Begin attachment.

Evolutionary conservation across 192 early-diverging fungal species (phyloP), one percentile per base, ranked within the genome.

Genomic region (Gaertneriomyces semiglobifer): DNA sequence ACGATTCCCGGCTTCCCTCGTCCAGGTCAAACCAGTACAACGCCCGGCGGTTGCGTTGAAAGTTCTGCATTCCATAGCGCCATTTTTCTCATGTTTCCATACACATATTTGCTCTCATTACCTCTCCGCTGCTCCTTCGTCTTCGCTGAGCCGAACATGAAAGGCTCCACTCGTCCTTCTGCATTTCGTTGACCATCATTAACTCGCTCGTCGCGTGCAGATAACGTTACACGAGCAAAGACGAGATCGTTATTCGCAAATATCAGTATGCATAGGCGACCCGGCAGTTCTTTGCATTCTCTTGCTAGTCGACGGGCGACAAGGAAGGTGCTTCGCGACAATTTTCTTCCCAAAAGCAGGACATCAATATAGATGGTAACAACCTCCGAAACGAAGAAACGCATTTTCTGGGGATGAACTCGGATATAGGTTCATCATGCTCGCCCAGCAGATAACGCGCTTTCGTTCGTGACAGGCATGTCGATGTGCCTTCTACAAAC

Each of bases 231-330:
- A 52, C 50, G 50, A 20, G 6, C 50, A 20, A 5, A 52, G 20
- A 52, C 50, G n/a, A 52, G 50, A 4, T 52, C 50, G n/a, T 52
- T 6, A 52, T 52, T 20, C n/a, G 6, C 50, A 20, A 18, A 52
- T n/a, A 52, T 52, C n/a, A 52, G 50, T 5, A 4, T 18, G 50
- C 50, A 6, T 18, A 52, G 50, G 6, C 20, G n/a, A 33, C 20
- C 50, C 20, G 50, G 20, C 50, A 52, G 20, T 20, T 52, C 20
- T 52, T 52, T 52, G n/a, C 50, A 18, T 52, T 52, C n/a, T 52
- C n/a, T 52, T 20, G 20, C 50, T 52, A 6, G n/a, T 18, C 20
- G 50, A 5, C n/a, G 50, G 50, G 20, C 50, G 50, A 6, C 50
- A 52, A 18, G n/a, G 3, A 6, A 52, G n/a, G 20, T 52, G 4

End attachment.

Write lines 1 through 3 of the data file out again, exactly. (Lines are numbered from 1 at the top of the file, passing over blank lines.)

Evolutionary conservation across 192 early-diverging fungal species (phyloP), one percentile per base, ranked within the genome.

Genomic region (Gaertneriomyces semiglobifer): DNA sequence ACGATTCCCGGCTTCCCTCGTCCAGGTCAAACCAGTACAACGCCCGGCGGTTGCGTTGAAAGTTCTGCATTCCATAGCGCCATTTTTCTCATGTTTCCATACACATATTTGCTCTCATTACCTCTCCGCTGCTCCTTCGTCTTCGCTGAGCCGAACATGAAAGGCTCCACTCGTCCTTCTGCATTTCGTTGACCATCATTAACTCGCTCGTCGCGTGCAGATAACGTTACACGAGCAAAGACGAGATCGTTATTCGCAAATATCAGTATGCATAGGCGACCCGGCAGTTCTTTGCATTCTCTTGCTAGTCGACGGGCGACAAGGAAGGTGCTTCGCGACAATTTTCTTCCCAAAAGCAGGACATCAATATAGATGGTAACAACCTCCGAAACGAAGAAACGCATTTTCTGGGGATGAACTCGGATATAGGTTCATCATGCTCGCCCAGCAGATAACGCGCTTTCGTTCGTGACAGGCATGTCGATGTGCCTTCTACAAAC

Each of bases 231-330: